A Pair of Pants in checkers occurs when the opponent's king is between your two checkers on the adjacent row above and below




The market often puts you in a pair of pants. Say you have a good position and you're long, and you're willing to buy a few points below, but you'll take your profit if it goes up a few points. Like today. But the market refuses to go down or up to let you win.

What other plays from checkers or chess resonate in the market? And can we learn something from them.

The pair of pants reminds me of the CTA who's down much for the year. He doesn't want to show a really good return for the month because his investors will get out. But he can't show a bad return either or else, the attorneys and vultures and clearing firm will be after him.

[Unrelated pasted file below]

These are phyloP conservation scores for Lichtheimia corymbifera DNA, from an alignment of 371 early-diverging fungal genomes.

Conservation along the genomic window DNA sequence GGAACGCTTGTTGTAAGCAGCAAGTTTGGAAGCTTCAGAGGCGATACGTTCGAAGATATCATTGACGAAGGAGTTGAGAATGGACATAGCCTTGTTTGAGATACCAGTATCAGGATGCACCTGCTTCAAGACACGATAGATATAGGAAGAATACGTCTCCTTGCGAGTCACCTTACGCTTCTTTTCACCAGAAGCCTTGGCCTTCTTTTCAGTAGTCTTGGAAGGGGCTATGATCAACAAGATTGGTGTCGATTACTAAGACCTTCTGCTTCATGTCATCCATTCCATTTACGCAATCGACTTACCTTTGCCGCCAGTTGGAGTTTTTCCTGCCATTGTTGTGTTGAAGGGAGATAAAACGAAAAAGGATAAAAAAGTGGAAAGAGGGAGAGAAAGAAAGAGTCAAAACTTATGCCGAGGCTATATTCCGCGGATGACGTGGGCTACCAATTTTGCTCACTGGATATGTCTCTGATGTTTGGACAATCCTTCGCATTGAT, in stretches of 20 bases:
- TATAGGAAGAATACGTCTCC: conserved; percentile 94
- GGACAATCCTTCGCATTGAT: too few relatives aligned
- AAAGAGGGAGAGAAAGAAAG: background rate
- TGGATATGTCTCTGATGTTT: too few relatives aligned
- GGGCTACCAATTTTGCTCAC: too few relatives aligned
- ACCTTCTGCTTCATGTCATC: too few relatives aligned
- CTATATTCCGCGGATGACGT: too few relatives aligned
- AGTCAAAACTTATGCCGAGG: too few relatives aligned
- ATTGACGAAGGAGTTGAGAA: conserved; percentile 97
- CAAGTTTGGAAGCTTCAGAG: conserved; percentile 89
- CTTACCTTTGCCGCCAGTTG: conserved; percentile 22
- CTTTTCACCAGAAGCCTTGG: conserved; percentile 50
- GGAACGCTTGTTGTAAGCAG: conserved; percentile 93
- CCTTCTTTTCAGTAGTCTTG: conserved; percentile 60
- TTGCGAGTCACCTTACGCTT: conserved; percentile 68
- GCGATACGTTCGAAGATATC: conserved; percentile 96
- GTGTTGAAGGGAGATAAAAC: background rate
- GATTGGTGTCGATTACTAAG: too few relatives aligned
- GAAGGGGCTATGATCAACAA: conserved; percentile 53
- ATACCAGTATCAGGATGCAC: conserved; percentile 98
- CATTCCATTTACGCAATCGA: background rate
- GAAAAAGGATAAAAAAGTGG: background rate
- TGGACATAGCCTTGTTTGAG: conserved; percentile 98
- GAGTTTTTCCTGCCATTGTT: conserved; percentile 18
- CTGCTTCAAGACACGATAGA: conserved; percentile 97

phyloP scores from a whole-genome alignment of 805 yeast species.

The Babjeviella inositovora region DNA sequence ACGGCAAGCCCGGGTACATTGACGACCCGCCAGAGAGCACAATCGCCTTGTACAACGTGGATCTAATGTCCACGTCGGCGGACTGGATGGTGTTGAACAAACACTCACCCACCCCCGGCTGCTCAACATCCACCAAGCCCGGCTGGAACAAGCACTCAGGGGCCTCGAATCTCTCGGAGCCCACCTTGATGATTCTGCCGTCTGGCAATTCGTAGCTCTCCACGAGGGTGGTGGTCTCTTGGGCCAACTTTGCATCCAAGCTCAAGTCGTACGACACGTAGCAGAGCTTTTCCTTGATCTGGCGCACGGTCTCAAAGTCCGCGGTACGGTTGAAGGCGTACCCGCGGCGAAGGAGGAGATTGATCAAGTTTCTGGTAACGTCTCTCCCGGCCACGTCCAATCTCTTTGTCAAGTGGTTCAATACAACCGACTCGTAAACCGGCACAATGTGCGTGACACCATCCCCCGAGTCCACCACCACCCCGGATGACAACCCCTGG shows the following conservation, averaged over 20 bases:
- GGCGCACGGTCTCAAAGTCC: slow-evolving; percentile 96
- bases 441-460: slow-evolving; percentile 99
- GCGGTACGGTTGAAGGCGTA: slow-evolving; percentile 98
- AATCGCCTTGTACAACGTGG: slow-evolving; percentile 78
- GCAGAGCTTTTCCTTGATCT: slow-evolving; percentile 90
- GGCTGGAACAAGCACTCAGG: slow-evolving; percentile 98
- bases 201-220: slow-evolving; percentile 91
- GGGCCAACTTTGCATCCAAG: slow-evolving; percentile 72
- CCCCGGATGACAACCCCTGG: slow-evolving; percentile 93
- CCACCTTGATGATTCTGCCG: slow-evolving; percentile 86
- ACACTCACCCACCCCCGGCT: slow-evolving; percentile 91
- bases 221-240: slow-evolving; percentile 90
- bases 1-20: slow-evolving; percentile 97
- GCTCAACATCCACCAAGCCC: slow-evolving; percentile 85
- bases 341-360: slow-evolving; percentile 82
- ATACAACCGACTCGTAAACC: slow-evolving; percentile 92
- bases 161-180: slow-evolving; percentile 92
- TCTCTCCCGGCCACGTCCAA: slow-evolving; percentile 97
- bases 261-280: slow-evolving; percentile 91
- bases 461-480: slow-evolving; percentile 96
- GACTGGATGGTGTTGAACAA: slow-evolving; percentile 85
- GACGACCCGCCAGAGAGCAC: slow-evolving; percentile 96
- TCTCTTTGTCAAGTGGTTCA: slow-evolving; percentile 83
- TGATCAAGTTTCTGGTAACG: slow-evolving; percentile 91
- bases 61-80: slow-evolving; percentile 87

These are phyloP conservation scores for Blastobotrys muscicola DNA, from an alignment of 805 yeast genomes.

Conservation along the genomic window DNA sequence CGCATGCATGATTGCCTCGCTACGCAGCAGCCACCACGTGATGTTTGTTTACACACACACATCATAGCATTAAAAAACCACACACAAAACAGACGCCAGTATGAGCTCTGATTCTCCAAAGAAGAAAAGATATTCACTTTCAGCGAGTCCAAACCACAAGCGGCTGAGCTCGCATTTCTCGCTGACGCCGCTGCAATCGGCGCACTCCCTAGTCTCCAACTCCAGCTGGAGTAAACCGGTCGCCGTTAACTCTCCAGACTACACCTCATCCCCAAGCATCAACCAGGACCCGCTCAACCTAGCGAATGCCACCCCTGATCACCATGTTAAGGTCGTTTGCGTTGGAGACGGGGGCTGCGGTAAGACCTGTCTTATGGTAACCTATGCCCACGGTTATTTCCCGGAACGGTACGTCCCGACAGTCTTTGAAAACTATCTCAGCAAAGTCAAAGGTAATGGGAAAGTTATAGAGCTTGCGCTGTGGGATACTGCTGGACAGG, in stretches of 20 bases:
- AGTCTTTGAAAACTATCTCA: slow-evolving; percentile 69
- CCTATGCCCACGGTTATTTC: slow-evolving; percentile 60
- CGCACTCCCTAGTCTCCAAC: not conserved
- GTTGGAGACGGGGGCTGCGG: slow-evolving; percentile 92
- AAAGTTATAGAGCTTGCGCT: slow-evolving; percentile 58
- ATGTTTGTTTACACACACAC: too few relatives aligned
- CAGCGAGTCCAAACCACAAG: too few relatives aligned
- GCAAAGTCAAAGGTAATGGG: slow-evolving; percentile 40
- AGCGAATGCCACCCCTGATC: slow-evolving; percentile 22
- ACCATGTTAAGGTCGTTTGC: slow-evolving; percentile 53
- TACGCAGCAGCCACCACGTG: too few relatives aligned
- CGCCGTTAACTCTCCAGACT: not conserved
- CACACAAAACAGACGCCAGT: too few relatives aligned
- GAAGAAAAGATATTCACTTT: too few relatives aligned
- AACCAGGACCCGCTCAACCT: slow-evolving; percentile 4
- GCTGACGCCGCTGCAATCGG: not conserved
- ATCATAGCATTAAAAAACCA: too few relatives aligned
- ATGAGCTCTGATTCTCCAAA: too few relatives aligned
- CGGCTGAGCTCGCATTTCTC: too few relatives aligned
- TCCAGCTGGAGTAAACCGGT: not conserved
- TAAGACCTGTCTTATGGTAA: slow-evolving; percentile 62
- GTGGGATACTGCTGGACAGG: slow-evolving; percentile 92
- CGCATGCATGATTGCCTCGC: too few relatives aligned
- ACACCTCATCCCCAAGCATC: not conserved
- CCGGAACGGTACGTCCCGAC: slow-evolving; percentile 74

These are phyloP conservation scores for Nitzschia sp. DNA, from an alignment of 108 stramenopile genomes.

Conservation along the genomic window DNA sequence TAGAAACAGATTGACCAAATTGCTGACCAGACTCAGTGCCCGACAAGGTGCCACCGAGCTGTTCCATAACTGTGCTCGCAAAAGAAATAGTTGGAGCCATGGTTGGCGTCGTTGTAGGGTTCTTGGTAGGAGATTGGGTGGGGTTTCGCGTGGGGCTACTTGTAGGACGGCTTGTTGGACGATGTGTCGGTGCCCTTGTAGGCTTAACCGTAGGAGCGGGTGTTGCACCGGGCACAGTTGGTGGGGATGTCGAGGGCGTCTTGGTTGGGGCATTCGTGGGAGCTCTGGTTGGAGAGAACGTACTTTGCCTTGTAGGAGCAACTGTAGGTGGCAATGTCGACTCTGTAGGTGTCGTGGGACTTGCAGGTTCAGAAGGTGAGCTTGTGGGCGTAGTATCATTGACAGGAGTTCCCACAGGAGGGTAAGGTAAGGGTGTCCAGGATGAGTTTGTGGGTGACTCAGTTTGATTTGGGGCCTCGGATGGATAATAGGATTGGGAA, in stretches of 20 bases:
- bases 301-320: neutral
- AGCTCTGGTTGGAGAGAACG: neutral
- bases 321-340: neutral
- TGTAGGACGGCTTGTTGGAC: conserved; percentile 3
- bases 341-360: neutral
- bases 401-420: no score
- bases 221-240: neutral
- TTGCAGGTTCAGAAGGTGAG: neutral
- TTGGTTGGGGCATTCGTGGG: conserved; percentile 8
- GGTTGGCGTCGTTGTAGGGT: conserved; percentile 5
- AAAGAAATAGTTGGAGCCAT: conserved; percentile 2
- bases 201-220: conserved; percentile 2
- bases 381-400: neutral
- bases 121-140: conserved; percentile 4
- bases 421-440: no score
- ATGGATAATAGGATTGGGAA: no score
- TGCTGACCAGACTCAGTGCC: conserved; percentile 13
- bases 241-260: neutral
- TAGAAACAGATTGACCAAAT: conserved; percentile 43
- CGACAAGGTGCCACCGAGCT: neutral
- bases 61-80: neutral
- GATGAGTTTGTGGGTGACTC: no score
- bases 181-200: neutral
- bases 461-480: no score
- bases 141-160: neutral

Anatoly Veltman adds: 

It seems Chair totally forgot about the flying king of non-British checkers variety. The pattern played out perfectly courtesy of the latest FOMC surprise: the market flew exponentially to a record, driven by the news of the day — only to fly out the other end on logical wave of value-oriented profit-taking. In checkers, that combination is often used to END THE GAME.

Alan Millhone writes: 

Hello Anatoly,

Checkers is like the Market — you can study both forever and yet never figure out or master either. Either may master you.




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